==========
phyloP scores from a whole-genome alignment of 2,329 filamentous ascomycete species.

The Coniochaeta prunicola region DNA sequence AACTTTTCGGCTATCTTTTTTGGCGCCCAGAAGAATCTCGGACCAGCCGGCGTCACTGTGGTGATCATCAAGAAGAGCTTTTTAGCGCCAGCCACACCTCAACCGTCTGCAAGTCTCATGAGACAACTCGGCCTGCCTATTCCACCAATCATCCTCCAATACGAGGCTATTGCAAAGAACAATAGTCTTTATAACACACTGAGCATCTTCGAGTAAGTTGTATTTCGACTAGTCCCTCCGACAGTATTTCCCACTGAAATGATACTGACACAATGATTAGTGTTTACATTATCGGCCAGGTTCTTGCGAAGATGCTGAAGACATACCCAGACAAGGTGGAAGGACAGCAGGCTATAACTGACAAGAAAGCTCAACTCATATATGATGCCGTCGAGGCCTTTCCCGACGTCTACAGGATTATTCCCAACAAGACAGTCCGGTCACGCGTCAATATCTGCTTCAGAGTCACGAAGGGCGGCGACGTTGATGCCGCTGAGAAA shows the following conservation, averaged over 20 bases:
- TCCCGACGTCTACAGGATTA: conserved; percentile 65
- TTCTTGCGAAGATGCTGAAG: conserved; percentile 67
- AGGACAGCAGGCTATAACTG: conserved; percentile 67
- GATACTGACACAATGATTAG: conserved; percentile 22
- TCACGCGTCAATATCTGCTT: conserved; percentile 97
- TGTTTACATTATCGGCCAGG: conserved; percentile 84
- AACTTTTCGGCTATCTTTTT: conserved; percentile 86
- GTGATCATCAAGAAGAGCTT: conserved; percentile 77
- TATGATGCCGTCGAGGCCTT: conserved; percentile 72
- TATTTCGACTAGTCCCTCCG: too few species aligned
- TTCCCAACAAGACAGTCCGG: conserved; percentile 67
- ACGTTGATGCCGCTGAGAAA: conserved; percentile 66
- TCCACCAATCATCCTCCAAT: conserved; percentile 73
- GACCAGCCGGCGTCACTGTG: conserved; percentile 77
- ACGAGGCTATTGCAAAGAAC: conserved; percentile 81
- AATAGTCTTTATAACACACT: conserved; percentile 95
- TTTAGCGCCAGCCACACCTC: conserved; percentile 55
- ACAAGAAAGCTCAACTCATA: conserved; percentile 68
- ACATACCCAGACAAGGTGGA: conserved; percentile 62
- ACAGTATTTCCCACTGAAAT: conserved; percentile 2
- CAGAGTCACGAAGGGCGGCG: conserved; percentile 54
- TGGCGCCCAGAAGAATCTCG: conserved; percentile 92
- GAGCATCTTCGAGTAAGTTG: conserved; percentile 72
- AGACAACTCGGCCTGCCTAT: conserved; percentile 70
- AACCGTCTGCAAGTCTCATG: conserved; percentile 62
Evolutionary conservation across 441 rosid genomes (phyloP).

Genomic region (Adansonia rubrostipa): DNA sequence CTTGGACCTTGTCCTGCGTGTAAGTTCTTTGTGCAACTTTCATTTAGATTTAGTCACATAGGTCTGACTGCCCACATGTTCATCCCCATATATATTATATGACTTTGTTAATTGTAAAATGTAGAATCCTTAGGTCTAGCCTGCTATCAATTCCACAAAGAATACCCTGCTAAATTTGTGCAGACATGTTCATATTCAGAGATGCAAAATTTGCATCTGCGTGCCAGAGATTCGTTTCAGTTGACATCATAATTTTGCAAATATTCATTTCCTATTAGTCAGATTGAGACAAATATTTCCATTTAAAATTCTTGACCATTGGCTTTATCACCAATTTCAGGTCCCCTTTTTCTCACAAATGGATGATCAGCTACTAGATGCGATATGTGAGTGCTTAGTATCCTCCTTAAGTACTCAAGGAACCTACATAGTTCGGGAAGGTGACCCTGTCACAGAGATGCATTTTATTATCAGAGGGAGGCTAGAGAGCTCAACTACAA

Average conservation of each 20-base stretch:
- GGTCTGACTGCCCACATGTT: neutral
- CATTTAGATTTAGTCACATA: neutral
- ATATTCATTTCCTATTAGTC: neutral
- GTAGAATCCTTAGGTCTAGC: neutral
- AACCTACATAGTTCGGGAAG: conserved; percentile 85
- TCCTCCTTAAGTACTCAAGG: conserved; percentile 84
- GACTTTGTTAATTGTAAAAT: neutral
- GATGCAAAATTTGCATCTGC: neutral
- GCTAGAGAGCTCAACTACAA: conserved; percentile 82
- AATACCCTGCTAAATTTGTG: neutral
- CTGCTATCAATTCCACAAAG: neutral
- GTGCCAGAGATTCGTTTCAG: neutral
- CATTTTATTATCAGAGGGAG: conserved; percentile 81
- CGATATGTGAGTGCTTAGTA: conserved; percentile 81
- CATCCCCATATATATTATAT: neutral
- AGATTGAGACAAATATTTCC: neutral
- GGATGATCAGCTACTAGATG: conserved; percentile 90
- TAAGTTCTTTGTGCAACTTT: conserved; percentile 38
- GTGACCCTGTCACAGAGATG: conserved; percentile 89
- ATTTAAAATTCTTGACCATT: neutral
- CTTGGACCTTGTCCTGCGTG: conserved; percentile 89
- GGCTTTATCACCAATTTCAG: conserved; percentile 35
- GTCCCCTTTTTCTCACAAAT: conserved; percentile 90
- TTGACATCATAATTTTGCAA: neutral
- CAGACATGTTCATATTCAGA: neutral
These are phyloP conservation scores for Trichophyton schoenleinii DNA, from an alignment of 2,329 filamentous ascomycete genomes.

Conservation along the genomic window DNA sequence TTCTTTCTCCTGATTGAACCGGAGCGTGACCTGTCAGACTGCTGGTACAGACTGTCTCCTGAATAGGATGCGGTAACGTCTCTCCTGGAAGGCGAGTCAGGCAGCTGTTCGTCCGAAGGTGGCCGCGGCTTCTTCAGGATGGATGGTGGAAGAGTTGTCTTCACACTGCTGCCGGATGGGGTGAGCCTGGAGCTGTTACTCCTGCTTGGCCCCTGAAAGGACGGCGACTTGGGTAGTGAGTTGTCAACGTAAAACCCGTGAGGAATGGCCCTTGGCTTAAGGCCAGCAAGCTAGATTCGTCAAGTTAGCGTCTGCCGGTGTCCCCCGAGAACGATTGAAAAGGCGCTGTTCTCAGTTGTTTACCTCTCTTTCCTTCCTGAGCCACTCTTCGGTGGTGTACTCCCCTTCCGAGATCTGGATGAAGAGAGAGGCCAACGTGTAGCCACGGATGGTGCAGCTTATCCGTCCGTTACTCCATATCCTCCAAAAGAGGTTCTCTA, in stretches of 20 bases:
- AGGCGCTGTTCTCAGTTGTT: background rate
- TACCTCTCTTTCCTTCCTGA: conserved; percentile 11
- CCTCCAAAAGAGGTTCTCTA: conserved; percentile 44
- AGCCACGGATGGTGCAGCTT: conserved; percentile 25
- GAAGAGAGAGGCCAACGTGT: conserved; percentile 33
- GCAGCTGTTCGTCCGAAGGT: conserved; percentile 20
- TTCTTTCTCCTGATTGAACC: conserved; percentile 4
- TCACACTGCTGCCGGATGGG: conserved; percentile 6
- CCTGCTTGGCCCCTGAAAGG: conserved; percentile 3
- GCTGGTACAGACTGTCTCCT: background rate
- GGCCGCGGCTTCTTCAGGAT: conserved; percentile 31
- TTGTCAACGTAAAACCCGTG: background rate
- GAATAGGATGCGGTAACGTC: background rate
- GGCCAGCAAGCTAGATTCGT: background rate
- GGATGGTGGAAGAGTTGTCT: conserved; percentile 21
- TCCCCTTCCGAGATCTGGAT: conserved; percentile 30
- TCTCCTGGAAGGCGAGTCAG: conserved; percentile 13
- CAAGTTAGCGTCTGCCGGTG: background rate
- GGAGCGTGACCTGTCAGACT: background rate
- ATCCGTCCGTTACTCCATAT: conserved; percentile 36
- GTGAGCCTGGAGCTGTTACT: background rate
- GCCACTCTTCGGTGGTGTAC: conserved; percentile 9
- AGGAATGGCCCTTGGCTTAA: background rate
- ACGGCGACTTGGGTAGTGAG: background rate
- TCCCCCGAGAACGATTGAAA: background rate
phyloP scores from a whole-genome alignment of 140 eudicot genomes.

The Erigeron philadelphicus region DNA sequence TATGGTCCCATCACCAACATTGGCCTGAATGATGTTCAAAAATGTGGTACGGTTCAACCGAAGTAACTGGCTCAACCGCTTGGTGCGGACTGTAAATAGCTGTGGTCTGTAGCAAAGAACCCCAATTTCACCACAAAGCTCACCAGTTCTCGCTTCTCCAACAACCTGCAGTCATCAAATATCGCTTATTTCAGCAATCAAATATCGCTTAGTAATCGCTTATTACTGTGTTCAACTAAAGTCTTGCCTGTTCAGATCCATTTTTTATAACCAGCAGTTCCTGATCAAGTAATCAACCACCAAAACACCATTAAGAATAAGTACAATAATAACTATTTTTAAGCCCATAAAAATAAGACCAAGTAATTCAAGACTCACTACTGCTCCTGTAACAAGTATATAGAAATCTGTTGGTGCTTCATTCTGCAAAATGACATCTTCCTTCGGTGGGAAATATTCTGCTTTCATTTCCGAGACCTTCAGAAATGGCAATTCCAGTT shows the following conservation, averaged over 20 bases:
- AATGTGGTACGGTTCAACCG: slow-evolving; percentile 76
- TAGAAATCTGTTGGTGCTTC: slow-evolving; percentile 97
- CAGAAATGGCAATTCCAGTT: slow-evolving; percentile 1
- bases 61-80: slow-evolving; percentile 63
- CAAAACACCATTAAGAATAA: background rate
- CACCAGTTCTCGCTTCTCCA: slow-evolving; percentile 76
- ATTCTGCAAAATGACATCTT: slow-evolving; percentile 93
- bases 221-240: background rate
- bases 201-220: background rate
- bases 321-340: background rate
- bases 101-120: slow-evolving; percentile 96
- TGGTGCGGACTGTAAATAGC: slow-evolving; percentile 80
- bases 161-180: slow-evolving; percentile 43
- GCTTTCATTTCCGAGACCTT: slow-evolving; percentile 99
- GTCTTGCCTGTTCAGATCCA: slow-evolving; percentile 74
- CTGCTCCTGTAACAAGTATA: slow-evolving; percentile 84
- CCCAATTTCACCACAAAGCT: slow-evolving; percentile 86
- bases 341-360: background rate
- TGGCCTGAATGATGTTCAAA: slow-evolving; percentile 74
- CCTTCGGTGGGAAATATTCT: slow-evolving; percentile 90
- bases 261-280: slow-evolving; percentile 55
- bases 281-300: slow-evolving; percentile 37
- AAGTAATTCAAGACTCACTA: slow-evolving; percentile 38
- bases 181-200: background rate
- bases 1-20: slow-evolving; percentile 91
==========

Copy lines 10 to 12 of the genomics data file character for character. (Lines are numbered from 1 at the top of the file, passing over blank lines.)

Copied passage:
- GTGATCATCAAGAAGAGCTT: conserved; percentile 77
- TATGATGCCGTCGAGGCCTT: conserved; percentile 72
- TATTTCGACTAGTCCCTCCG: too few species aligned